Animation of images acquired by New Horizons on Jan. 27–Feb. 8, 2015. Hydra is in the yellow square, Nix is in the orange. (Credit: NASA/Johns Hopkins APL/Southwest Research Institute.)

The moment that we have been waiting for is almost upon us. For over a decade, scientists and space enthusiasts have been watching the skies, waiting for New Horizons to reach Pluto and provided us with our first real look at this icy world. At long last, the moment is nearly here. Although the spacecraft isn’t set to reach Pluto until July 2015, it’s already bringing us new insights into this distant region of our solar system.

Case in point, NASA just announced that, for the first time, New Horizons has been able to capture some of the dwarf planet’s smaller moons, Hydra and Nix. It may be surprising to some to hear that Pluto has more than one moon. After all, the Earth just has just one natural satellite. But in truth, Pluto has a an entire family. Currently, it has a total of five known moons: Charon, Hydra, Nix, Styx, and Kerberos.

The images that have been released consist of seven frames, which were taken by New Horizons from Jan. 27 to Feb. 8, 2015. Each frame in the animation is a combination of five 10-second images. At the time that the images were captures, the craft was still some 115 million miles (186 million km) from Pluto.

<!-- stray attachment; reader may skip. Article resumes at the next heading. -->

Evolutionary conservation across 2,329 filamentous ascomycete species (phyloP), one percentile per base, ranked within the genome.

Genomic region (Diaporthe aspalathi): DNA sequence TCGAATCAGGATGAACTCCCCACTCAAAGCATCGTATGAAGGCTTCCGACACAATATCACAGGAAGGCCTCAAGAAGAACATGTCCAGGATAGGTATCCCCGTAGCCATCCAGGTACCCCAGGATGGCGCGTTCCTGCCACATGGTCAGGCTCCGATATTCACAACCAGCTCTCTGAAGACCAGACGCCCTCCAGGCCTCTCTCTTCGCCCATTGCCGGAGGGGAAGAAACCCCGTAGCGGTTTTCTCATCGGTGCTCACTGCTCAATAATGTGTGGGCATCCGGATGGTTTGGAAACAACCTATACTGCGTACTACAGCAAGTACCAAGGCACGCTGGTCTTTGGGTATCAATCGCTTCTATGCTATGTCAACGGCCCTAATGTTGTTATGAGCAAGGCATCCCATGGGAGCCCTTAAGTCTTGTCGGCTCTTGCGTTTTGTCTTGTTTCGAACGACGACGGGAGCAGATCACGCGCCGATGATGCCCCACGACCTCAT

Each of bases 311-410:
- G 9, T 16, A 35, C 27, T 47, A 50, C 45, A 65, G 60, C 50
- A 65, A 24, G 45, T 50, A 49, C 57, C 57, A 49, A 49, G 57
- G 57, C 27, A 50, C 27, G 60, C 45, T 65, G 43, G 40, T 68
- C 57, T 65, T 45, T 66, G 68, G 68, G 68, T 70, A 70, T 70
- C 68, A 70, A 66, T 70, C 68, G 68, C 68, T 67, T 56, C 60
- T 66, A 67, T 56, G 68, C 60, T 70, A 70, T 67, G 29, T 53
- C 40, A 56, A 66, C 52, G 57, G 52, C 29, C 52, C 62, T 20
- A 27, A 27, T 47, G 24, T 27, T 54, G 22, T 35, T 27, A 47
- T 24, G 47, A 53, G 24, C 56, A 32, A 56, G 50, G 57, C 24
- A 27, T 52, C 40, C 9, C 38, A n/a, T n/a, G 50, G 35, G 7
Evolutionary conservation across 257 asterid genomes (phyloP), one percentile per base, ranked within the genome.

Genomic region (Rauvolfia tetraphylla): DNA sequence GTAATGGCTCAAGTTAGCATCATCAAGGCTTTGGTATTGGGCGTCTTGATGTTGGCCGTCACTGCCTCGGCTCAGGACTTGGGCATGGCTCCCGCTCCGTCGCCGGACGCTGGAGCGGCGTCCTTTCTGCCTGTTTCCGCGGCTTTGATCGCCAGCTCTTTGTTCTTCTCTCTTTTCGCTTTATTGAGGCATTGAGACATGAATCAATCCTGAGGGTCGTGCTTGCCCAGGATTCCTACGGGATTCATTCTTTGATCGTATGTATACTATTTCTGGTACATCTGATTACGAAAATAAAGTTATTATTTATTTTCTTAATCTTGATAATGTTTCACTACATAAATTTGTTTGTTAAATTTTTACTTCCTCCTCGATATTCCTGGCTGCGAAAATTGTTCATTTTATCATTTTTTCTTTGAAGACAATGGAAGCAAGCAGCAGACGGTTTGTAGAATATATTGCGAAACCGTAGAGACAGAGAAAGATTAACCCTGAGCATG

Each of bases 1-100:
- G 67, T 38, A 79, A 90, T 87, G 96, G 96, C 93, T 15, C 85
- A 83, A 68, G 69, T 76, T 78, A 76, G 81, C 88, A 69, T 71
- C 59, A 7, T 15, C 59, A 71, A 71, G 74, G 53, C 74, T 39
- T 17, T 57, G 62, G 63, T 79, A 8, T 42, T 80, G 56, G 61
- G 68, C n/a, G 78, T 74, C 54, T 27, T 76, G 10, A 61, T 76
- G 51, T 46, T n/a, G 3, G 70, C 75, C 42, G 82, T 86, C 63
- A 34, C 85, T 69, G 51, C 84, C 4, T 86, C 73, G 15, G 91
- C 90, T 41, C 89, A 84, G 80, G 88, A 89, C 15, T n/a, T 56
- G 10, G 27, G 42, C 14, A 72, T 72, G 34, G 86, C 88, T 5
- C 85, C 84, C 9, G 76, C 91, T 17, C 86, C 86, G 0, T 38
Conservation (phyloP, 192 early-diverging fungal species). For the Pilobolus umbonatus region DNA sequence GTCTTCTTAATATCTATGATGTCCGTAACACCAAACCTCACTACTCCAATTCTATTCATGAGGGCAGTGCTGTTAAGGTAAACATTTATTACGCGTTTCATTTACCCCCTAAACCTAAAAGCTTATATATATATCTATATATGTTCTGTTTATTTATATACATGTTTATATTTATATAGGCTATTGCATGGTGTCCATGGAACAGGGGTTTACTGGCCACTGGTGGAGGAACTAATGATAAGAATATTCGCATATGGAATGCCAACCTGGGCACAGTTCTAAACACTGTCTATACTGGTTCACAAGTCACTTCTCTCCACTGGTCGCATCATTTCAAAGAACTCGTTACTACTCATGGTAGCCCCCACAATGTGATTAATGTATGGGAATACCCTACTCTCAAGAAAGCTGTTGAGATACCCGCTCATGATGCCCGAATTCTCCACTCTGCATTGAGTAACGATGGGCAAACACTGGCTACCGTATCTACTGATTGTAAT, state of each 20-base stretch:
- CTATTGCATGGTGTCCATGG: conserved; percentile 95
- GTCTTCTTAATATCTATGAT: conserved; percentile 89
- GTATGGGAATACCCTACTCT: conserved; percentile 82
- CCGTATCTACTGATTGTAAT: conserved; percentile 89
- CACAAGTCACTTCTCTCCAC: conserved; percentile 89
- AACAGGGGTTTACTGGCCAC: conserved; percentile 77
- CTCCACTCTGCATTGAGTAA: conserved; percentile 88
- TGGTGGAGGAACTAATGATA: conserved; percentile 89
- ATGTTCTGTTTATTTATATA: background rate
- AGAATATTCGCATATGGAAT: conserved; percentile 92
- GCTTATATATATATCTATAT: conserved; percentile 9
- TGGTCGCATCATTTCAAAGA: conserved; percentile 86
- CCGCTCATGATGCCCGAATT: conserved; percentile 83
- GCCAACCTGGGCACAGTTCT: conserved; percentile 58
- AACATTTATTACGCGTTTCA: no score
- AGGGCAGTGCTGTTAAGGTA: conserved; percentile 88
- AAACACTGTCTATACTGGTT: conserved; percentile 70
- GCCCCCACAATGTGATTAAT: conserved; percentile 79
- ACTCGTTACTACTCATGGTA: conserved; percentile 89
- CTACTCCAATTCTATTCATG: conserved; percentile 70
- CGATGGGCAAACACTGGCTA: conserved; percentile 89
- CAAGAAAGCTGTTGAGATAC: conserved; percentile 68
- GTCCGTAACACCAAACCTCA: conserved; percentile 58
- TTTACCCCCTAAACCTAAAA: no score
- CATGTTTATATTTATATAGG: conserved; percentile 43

That may sound rather distant; however, for comparison, at present time, New Horizons is a staggering 2.98 billion miles (4.8 billion km) from Earth. For a bit more perspective, on average, our own moon is just a few hundred thousand miles from Earth. To be exact, the moon is 238,800 miles (384,400 km) distant.

So although New Horizons is a lot closer to Pluto, that “closeness” is entirely relative. It it sill millions of miles away. But fear not, New Horizons is still some distance from its final target, so don’t be too dismayed by the graininess of the above footage. The images will improve as the craft approaches its anticipated arrival date.

In the images, Hydra is noted by a yellow box and Nix is in the orange. If the image is too blurry, you can see a version of the animation with some of the background stars and noise cleared out below.

Pluto, Nix, and Hydra. (Credit: NASA/Johns Hopkins APL/Southwest Research Institute.)

These photos have been released to honor the 85th anniversary of the first spotting of Pluto by Clyde Tombaugh, which occurred at the Lowell Observatory in Flagstaff, AZ.  New Horizons science team member John Spencer from the Southwest Research Institute (SwRI), said of this release, “It’s thrilling to watch the details of the Pluto system emerge as we close the distance to the spacecraft’s July 14 encounter. This first good view of Nix and Hydra marks another major milestone, and a perfect way to celebrate the anniversary of Pluto’s discovery.”

As an interesting aside, Pluto is a long ways from the sun. As a result, it has a very large orbit, and because its orbit is so large, it takes the tiny dwarf planet some 247 years to complete one revolution around the Sun. Ultimately, this is equal to 90,553 Earth days. As such, between the time it was discovered and the time that it was reclassified as a dwarf planet, Pluto didn’t even complete one orbit around the sun. And it still has more than 160 years to go. In fact, we won’t observe a complete orbit until 2178.

 


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